Khan absorbed this sense of ritual from his training in kathak, the South Asian classical form that has fundamentally shaped him as a dancer. I remember him in his 2001 solo recital, Polaroid Feet, teasing out the rhythms of the tabla player with the percussive music of his own broad powerful feet, producing an orchestra of sounds that modulated from a thunderous rap, to a fluttering as delicate as a hummingbird. Like any kathak virtuoso, Khan seemed to posses two separate dancing brains: one that controlled the exacting logic of his footwork, one that allowed his upper body to float eloquently graceful and free. Despite his relatively solid build, Khan could move with a silken lightness, his arms weightless, his torso dipping and arching with the elasticity of a ballerina.

Khan has continued to be faithful to his kathak roots – he says that he still sees dance through a kathak eye. Yet as a kid he was inspired by Michael Jackson, as a young adult he trained in western contemporary dance, and in his 1999 film Loose in Flight we can see all the fearless exhilaration with which Khan pushed his body into new terrain. Elements of academic kathak are present in his dancing but they’re dismantled into a language of short, sharp, edgy urban gesture, and thrown drastically off balance by hurtling break dance moves, torpedo rolls and falls.

Over the years, collaborations with the ballerina Sylvia Guillem and the flamenco maverick Israel Galván have brought other elements into play, and as a mature dancer, Khan has become master of an astonishingly expressive range. In his autobiographical solo Desh (2011) he seemed to embody an entire picture book of imagery, dancing through the honking chaos of Bangladeshi street life, through awkward conversations with his father, and through the traditional tales that he tried to pass on to his own child. In Until the Lions (2016) his portrayal of king Bheeshma was like nothing he’d danced before, with all of his characteristic shape-shifting fluidity forced into the stiffened angry gait of a lonely embattled warrior. In Xenos, which receives its UK premiere at the end of May, Khan will perform a very different kind of soldier: a young Indian villager drafted into the first world war, his mind and body trying to make sense of its industrial scale of destruction.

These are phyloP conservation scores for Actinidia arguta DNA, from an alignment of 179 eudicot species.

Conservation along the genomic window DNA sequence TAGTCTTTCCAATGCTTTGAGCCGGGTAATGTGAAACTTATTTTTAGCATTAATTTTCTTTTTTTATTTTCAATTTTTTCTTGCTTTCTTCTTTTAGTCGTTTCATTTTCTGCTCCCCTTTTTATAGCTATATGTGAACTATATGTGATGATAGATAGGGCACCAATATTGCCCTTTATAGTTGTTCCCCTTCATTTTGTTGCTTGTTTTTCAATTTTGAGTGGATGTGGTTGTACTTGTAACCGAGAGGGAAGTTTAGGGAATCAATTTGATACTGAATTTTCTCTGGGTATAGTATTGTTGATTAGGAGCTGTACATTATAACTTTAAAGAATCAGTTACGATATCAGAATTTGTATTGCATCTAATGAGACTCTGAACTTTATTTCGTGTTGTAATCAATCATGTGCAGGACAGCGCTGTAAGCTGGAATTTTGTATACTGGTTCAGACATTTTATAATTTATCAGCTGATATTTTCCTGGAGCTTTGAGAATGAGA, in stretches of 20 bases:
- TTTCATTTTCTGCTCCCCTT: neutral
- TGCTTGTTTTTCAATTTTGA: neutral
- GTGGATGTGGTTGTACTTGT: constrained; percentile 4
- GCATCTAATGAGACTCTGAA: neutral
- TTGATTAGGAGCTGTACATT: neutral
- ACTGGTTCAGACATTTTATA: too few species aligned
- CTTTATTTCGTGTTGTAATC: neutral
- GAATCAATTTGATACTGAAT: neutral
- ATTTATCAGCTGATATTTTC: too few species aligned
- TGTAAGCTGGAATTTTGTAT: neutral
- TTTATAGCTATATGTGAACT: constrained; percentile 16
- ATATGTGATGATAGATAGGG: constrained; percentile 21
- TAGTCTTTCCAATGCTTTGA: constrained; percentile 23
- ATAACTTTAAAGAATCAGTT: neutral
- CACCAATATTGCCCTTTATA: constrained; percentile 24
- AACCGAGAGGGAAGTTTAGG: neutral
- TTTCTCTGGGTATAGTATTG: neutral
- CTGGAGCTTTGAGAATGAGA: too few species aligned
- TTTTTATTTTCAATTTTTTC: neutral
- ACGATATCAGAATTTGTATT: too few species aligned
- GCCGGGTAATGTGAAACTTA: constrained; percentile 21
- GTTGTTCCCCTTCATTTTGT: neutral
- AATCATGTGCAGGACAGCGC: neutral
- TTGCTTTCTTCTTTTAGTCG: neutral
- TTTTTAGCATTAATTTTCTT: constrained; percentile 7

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source:totheaternl
Akram Khan is de grootste Britse choreograaf van zijn generatie. Zijn vernieuwende combinatie van westerse moderne dans en traditionele Indiase kathak heeft hem wereldberoemd gemaakt.

Hij zoekt regelmatig de samenwerking met andere grote kunstenaars als danser en choreograaf Sidi Larbi Cherkaoui, actrice Juliette Binoche en ballerina Sylvie Guillem.

De decors worden doorgaans compact gehouden, omdat het gezelschap over de hele wereld speelt en geen geld heeft voor grootschalig decortransport. De lichtplannen daarentegen zijn altijd uitgebreid en spectaculair.

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source:julidansnl
Akram Khan staat voor het laatst op de planken in aangrijpend verhaal van koloniale soldaten in andermans oorlog. Dit is de laatste avondvullende solo waarin meesterchoreograaf Akram Khan zelf op het toneel staat. Daarom zijn we enorm verheugd dat we deze voorstelling op Julidans 2018 kunnen laten zien.
Khan is een van de belangrijkste dansmakers van dit moment. De Brits-Bengaalse choreograaf slaat een brug tussen de traditionele Indiase kathak en westerse hedendaagse dans. Het resultaat is “van een onvoorstelbare schoonheid”, aldus de Volkskrant. Julidans volgt hem al jaren op de voet en toont zijn voorstellingen al vanaf de eerste edities. We denken graag terug aan hoogtepunten als Gnosis, DESH of Bahok. Als Khan zelf danst, is dat meesterlijk. The Arts Desk: “Khan danst kathak als een god.” The Telegraph: “Hoe snel hij ook beweegt, er is altijd een goudsmid-achtige precisie aan hem.” Het is een groot voorrecht hem hier nog eens op het podium te kunnen zien.